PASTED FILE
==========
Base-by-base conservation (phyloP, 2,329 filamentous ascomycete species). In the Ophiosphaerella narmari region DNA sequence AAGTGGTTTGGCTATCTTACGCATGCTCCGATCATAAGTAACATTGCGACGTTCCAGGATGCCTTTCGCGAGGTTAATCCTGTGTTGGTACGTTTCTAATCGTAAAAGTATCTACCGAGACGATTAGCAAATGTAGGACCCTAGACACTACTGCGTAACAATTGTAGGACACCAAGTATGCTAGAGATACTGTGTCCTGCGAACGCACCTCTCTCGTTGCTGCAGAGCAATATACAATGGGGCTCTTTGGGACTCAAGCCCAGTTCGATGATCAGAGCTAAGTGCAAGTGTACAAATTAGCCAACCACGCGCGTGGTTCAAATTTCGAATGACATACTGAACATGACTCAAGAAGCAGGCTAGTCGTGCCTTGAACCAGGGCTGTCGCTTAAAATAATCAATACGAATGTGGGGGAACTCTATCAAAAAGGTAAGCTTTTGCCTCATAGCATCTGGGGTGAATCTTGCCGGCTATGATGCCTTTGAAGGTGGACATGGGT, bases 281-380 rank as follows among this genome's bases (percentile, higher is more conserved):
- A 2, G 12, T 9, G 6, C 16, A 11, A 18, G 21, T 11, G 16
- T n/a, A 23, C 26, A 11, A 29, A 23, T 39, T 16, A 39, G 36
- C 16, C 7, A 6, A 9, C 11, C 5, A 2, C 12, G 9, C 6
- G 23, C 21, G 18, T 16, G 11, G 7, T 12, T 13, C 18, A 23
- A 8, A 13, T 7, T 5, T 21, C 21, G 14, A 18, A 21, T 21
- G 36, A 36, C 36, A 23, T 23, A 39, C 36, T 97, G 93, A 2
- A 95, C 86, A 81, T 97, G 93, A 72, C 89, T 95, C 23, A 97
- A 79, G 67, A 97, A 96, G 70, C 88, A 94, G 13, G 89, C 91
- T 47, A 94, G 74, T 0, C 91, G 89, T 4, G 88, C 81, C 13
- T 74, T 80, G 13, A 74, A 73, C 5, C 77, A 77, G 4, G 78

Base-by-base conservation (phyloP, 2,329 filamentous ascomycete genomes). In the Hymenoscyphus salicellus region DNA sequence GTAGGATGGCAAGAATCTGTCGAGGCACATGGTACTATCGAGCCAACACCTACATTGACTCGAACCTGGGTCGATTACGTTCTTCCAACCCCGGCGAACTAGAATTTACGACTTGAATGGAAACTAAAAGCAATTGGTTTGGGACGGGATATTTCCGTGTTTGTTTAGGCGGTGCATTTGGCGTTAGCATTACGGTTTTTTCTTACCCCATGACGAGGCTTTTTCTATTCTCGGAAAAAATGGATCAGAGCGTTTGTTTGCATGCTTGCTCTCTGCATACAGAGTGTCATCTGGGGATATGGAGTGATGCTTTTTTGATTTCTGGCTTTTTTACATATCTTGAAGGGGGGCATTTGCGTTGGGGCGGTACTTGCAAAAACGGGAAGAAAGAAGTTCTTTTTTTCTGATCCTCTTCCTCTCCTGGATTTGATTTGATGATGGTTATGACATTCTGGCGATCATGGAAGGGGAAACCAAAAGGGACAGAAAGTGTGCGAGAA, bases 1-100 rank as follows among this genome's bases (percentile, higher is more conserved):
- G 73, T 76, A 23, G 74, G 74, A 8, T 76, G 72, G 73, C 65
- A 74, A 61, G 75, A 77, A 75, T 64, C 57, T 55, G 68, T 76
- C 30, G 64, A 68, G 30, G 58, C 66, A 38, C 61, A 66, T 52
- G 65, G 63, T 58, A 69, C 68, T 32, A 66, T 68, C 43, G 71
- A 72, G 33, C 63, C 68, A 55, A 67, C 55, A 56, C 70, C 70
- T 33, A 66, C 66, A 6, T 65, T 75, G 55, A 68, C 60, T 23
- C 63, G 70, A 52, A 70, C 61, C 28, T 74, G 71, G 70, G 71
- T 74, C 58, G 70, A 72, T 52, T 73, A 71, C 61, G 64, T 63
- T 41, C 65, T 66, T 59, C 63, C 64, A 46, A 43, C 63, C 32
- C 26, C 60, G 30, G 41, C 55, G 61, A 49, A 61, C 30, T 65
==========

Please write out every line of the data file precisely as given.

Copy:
Base-by-base conservation (phyloP, 2,329 filamentous ascomycete species). In the Ophiosphaerella narmari region DNA sequence AAGTGGTTTGGCTATCTTACGCATGCTCCGATCATAAGTAACATTGCGACGTTCCAGGATGCCTTTCGCGAGGTTAATCCTGTGTTGGTACGTTTCTAATCGTAAAAGTATCTACCGAGACGATTAGCAAATGTAGGACCCTAGACACTACTGCGTAACAATTGTAGGACACCAAGTATGCTAGAGATACTGTGTCCTGCGAACGCACCTCTCTCGTTGCTGCAGAGCAATATACAATGGGGCTCTTTGGGACTCAAGCCCAGTTCGATGATCAGAGCTAAGTGCAAGTGTACAAATTAGCCAACCACGCGCGTGGTTCAAATTTCGAATGACATACTGAACATGACTCAAGAAGCAGGCTAGTCGTGCCTTGAACCAGGGCTGTCGCTTAAAATAATCAATACGAATGTGGGGGAACTCTATCAAAAAGGTAAGCTTTTGCCTCATAGCATCTGGGGTGAATCTTGCCGGCTATGATGCCTTTGAAGGTGGACATGGGT, bases 281-380 rank as follows among this genome's bases (percentile, higher is more conserved):
- A 2, G 12, T 9, G 6, C 16, A 11, A 18, G 21, T 11, G 16
- T n/a, A 23, C 26, A 11, A 29, A 23, T 39, T 16, A 39, G 36
- C 16, C 7, A 6, A 9, C 11, C 5, A 2, C 12, G 9, C 6
- G 23, C 21, G 18, T 16, G 11, G 7, T 12, T 13, C 18, A 23
- A 8, A 13, T 7, T 5, T 21, C 21, G 14, A 18, A 21, T 21
- G 36, A 36, C 36, A 23, T 23, A 39, C 36, T 97, G 93, A 2
- A 95, C 86, A 81, T 97, G 93, A 72, C 89, T 95, C 23, A 97
- A 79, G 67, A 97, A 96, G 70, C 88, A 94, G 13, G 89, C 91
- T 47, A 94, G 74, T 0, C 91, G 89, T 4, G 88, C 81, C 13
- T 74, T 80, G 13, A 74, A 73, C 5, C 77, A 77, G 4, G 78

Base-by-base conservation (phyloP, 2,329 filamentous ascomycete genomes). In the Hymenoscyphus salicellus region DNA sequence GTAGGATGGCAAGAATCTGTCGAGGCACATGGTACTATCGAGCCAACACCTACATTGACTCGAACCTGGGTCGATTACGTTCTTCCAACCCCGGCGAACTAGAATTTACGACTTGAATGGAAACTAAAAGCAATTGGTTTGGGACGGGATATTTCCGTGTTTGTTTAGGCGGTGCATTTGGCGTTAGCATTACGGTTTTTTCTTACCCCATGACGAGGCTTTTTCTATTCTCGGAAAAAATGGATCAGAGCGTTTGTTTGCATGCTTGCTCTCTGCATACAGAGTGTCATCTGGGGATATGGAGTGATGCTTTTTTGATTTCTGGCTTTTTTACATATCTTGAAGGGGGGCATTTGCGTTGGGGCGGTACTTGCAAAAACGGGAAGAAAGAAGTTCTTTTTTTCTGATCCTCTTCCTCTCCTGGATTTGATTTGATGATGGTTATGACATTCTGGCGATCATGGAAGGGGAAACCAAAAGGGACAGAAAGTGTGCGAGAA, bases 1-100 rank as follows among this genome's bases (percentile, higher is more conserved):
- G 73, T 76, A 23, G 74, G 74, A 8, T 76, G 72, G 73, C 65
- A 74, A 61, G 75, A 77, A 75, T 64, C 57, T 55, G 68, T 76
- C 30, G 64, A 68, G 30, G 58, C 66, A 38, C 61, A 66, T 52
- G 65, G 63, T 58, A 69, C 68, T 32, A 66, T 68, C 43, G 71
- A 72, G 33, C 63, C 68, A 55, A 67, C 55, A 56, C 70, C 70
- T 33, A 66, C 66, A 6, T 65, T 75, G 55, A 68, C 60, T 23
- C 63, G 70, A 52, A 70, C 61, C 28, T 74, G 71, G 70, G 71
- T 74, C 58, G 70, A 72, T 52, T 73, A 71, C 61, G 64, T 63
- T 41, C 65, T 66, T 59, C 63, C 64, A 46, A 43, C 63, C 32
- C 26, C 60, G 30, G 41, C 55, G 61, A 49, A 61, C 30, T 65